updated - October 1, 2020 Thursday EDT
Five dollars establishes your name on planet Mars.
According to Red Orbit Friday, those who have internet can put an identification to a single crater out of 500,000 yet to be titled as part of an endeavor with Uwingu, a non-profit science organization that strives to link individuals with space, and space science information on the group's website reported.
"(The names will) be used by anyone using Uwingu's Mars maps," Uwingu said in a statement. "For now that's just the public, but soon, we hope, scientists and space missions to Mars will be using these maps too."
"If we sell them all, we'll generate $10 million for the Uwingu Fund," Alan Stern founder of Uwingu told NBC News. Stern is also a planetary scientist who established Uwingu in 2012. "Mars rover drivers name everything in sight - they name rocks and hills and craters, without asking anybody's permission," Stern told NBC News.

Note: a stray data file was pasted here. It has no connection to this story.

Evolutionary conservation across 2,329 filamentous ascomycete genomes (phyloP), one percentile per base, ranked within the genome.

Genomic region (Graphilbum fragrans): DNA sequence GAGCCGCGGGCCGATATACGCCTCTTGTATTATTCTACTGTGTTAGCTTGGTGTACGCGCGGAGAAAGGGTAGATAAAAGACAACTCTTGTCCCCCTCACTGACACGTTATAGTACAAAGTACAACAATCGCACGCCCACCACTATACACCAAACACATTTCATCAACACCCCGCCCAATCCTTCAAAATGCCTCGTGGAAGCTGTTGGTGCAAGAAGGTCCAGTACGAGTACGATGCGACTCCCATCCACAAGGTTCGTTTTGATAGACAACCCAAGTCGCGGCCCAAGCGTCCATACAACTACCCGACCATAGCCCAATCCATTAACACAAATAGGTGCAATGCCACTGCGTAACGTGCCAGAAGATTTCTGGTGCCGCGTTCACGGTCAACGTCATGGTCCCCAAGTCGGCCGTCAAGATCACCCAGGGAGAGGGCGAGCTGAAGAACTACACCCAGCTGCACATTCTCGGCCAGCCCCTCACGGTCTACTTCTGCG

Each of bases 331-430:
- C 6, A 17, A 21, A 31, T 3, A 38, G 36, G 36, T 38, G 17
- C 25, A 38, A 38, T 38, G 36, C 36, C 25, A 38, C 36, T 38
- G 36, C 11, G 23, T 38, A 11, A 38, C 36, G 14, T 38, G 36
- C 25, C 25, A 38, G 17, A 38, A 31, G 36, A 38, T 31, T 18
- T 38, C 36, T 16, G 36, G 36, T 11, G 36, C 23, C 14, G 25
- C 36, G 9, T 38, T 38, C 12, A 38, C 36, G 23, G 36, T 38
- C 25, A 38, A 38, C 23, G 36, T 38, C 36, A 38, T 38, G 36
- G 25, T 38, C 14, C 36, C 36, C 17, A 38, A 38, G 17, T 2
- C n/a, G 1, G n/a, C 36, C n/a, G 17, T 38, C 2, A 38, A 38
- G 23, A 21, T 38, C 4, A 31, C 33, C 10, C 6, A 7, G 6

"So if someone has already used a name you want to use-no problem-just make sure the crater you name is in a different part of Mars than where someone else named a crater the same thing," Uwingu said in a statement.
"To make this possible, the IAU acts as a single arbiter of the naming process, and is advised and supported by astronomers within different fields," the International Astronomical Union said in a statement NBC News reported. "As an international scientific organization, it dissociates itself entirely from the commercial practice of selling names of planets, stars or even 'real estate´ on other planets or moons. These practices will not be recognized by the IAU and their alternative naming schemes cannot be adopted."
The project does not apply to 15,000 since they have already been named, and accepted by the IAU Red Orbit reported. Some of the large holes have fake names like Eagle Crater, also the location NASA's Opportunity arrived to ten years ago Red Orbit reported.
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